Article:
MUNICH MARATHON to receive AIMS Social AWARD 2016

MUNICH MARATHON to receive AIMS Social AWARD 2016

The 21st World Congress of AIMS honors Munichs commitment for refugees

Donnerstag, 10. November 2016 — Greece is the cradle of the marathon and on 11 Nov 2016, people with a long-term impact on their sport will be honoured at the Stavros Niarchos Foundation Cultural Center (SNFCC) in Athens. The award winners are the most inspiring athletes on the annual sporting calendar, including Gernot Weigl, the power behind the Munich Marathon. The marathon, which again attracted over 20,000 runners to Munich in 2016, will be bestowed the Social Award by the Association of International Marathons and Distance Races (AIMS). The honour will be awarded at the AIMS world congress and other winners will include the long distance Ethiopian runner Haile Gebrselassie (for his lifetime achievements in the sport), the Kenyan Eliud Kipchoge (2016 winner of the marathons in London and Rio de Janeiro; marathon winner at the Olympics) and the Kenyan runner Jemima Sumgong (also Olympic winner in the women’s event).

The awards will not just be honouring the fastest times in marathons themselves; the idea is also to acknowledge outstanding initiatives. The work carried out by AIMS revolves around the eight Millennium Development Goals set by the United Nations as part of a drive to make the world a better place. AIMS has praised the projects organised by the Munich Marathon for the emphasis placed on refugee integration. The Running Integration project is called Laufend Integrieren in German, a play on words meaning both ‘running’ and ‘ongoing’ integration.

Munich was one of the main German cities that refugees flocked to in the summer of 2015 in a rush to escape war and poverty in their home country. At one point, specially organised trains were bringing thousands of refugees to Munich Main Station each day. Only weeks later, it was the Munich Marathon and many refugees were to be found working as stewards along the route. Some even summoned up the courage to take part in the event itself (marathon, half marathon, 10 kilometre run). The Munich Marathon was quick to leap into action, working alongside the Munich social services department and a variety of aid organisations to set up its own programme. The aim was to allow refugees to become closely involved in the event.

“The young refugees had always been in situations in which they had to receive help from others – now they could give something back,” states Gernot Weigl, describing the enthusiasm of the refugees who helped with the event. The refugees stood shoulder to shoulder with the members of clubs from the surrounding region of Bavaria, helping out with refreshments along the route and dealing with organisational tasks in the Olympic stadium.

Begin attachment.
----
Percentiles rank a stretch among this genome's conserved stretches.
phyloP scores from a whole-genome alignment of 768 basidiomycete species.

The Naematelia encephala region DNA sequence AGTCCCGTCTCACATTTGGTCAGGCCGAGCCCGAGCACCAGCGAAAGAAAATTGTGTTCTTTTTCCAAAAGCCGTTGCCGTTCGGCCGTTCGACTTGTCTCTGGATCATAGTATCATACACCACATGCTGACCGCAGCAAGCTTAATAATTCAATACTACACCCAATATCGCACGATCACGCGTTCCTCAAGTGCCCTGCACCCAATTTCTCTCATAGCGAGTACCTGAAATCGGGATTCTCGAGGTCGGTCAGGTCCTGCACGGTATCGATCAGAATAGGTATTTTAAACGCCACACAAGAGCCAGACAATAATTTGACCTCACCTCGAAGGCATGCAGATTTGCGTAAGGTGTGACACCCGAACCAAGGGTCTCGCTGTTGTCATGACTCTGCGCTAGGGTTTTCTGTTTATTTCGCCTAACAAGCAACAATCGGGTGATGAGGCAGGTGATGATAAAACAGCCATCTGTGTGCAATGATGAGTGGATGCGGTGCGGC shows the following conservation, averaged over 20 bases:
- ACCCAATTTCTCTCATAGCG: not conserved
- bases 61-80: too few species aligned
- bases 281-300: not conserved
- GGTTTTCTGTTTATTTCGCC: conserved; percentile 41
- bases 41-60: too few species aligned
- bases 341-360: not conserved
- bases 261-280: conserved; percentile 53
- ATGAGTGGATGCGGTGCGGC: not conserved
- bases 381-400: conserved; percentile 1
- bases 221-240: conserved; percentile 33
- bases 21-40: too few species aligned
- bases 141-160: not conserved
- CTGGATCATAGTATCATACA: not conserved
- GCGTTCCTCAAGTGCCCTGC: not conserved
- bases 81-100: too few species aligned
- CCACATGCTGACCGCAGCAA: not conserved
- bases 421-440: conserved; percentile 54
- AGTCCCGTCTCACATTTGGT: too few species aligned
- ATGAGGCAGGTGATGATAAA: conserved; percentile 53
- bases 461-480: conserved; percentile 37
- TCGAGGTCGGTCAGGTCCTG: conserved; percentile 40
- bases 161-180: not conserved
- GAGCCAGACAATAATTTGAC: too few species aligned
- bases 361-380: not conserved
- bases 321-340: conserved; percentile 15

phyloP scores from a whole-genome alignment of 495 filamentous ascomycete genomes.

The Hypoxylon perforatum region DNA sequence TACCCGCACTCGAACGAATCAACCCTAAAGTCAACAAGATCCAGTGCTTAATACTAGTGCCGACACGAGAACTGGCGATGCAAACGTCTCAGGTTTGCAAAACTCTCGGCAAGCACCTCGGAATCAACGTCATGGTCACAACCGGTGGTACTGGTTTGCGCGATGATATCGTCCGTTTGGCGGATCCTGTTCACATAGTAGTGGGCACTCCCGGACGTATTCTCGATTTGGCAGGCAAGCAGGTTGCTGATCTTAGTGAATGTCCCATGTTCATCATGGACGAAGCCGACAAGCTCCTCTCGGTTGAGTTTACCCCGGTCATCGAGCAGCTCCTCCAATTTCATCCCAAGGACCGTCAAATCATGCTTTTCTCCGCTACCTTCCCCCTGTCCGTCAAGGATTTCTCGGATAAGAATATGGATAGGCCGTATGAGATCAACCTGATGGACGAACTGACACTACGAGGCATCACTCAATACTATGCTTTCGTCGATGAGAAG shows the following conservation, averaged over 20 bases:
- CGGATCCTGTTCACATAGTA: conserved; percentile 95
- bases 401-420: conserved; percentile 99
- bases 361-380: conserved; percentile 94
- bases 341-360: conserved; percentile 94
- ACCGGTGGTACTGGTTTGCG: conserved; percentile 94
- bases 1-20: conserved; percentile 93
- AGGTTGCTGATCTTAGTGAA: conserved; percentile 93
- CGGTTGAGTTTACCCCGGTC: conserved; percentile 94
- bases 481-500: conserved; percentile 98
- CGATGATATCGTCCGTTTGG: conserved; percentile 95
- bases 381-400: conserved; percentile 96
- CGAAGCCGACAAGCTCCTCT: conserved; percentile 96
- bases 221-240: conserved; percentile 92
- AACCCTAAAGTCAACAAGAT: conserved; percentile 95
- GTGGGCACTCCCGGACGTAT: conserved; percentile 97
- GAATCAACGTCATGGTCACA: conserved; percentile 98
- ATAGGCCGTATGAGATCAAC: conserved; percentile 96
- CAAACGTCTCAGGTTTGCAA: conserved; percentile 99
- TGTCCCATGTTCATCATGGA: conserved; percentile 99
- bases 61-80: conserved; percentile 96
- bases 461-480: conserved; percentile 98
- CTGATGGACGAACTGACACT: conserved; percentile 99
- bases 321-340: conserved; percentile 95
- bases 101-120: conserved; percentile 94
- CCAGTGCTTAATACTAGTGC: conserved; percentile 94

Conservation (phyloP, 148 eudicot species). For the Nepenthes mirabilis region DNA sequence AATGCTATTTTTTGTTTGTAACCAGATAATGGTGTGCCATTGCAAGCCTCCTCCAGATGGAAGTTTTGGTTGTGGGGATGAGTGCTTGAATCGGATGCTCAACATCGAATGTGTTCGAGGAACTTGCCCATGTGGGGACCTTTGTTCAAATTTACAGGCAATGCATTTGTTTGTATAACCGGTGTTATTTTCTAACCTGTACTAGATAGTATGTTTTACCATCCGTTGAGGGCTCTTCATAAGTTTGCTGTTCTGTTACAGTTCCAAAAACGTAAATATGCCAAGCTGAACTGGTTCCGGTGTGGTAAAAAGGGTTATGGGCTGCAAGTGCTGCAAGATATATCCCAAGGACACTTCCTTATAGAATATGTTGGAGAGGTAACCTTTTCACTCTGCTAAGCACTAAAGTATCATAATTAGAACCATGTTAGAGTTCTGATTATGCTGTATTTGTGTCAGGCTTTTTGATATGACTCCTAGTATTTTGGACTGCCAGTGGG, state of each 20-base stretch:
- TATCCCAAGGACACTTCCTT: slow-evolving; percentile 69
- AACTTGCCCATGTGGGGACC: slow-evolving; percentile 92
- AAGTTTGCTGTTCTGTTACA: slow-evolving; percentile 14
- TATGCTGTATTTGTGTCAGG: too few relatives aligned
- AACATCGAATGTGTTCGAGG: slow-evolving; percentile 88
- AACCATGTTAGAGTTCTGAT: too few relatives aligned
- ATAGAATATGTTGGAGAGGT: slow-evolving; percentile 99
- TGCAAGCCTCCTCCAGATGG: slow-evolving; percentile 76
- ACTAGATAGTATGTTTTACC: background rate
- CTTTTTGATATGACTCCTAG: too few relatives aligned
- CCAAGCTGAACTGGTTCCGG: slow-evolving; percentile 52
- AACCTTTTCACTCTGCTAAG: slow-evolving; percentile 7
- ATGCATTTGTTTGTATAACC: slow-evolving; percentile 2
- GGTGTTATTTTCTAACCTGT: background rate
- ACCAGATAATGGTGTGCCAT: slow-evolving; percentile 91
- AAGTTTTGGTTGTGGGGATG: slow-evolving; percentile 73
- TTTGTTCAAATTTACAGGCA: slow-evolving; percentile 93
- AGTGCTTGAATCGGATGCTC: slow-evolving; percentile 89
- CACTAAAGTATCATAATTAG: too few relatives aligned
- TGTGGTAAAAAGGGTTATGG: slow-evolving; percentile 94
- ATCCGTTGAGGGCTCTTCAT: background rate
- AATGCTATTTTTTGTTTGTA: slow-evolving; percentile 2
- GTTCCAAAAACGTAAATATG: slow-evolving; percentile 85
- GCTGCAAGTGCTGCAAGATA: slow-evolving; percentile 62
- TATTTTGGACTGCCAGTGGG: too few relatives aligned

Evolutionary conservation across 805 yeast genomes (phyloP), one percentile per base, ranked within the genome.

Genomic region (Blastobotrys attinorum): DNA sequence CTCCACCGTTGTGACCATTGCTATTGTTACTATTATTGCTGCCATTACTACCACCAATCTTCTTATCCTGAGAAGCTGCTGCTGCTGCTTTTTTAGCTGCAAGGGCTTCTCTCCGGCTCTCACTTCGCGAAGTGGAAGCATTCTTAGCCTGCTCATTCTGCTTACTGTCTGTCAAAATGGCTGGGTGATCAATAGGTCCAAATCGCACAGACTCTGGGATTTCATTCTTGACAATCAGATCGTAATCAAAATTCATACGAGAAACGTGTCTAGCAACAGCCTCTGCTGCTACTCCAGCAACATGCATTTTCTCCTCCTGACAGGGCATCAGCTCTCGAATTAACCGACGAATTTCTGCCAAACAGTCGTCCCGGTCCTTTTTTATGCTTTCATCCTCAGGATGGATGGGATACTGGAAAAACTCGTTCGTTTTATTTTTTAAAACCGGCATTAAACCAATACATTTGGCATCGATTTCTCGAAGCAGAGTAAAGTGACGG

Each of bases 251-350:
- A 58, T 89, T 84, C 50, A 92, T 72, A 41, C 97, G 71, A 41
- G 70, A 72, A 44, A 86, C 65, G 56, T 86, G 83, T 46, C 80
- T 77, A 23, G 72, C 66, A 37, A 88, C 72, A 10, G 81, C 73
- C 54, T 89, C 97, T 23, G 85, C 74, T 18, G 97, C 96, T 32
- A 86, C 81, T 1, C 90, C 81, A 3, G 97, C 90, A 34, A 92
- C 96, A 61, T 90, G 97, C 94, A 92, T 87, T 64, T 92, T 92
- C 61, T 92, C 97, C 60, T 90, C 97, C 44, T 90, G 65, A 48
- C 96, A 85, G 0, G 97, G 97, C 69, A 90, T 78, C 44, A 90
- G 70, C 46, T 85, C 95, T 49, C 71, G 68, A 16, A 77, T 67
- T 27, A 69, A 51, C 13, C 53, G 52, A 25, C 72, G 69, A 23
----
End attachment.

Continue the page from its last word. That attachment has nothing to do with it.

The refugees did not just feature as friendly helpers at the Munich Marathon. No less than 76 refugees took part in a race in 2015 and 2016, which was free to enter. The programme of events also included detailed preparation work before the marathons got underway and in keeping with the Running Integration concept, helpers were always welcome to join in.

Wristbands were on offer at the marathon show in the Olympic Hall and these were available online. Thanks to revenues and contributions made by sponsors over the past year, the event organisers succeeded in raising 30,000 euros in aid of refugee causes and this money has been donated to the social services department in Munich.

“Munich Marathon’s initiative is a great example of how running events can help tackle the great challenges of our time,” states Paco Borao, the President of AIMS, which currently represents over 400 running event organisers worldwide. In previous years the Tokyo Marathon and the Great Ethiopian Run have also been winners of the AIMS Social Award.

“We’ve made new friends and witnessed some moving scenes in Munich,” states Gernot Weigl, the Munich Marathon race director. Naturally the intention is to keep the Running Integration initiative alive. “In fact we’re even expanding it,” states Gernot Weigl. “A big topic on the 2017 agenda will be inclusion. We also want to do more to involve people with disabilities in Munich Marathon in the future.”

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The Munich Marathon                                                                                                                                                                                            The Munich Marathon has been staged by runabout MÜNCHEN MARATHON GmbH since 2000 and is now considered a traditional event on the annual city calendar. It always takes part one week before the famous Oktoberfest beer festival and is one of the top five marathon events in Germany. Over 20,000 sports enthusiasts take part in the marathon each year, which runs around a circuit of the most important sights in the regional state capital of Bavaria. The finishing line is in the Munich Olympic Stadium and to coincide with the event, there is a three-day sports fair attracting up to 50,000 visitors each year plus an international fun run in traditional costumes on the day before the marathon.

About AIMS
AIMS is a member-based organisation that was established in 1982 and now has more 410 members. Its members include the world’s leading distance races in over 110 countries and territories on every continent on the planet. The three key objectives of AIMS are:

1. To foster and promote distance running throughout the world

2. To work with the International Association of Athletic Federations (IAAF) on all matters relating to international road races

3. To exchange information, knowledge and expertise among the members of the association

Refugees coached by Sebastian Hallmann from the MUNICH MARATHON Team
Anton Martic Press Contact at Rotwand Digitale PR GmbH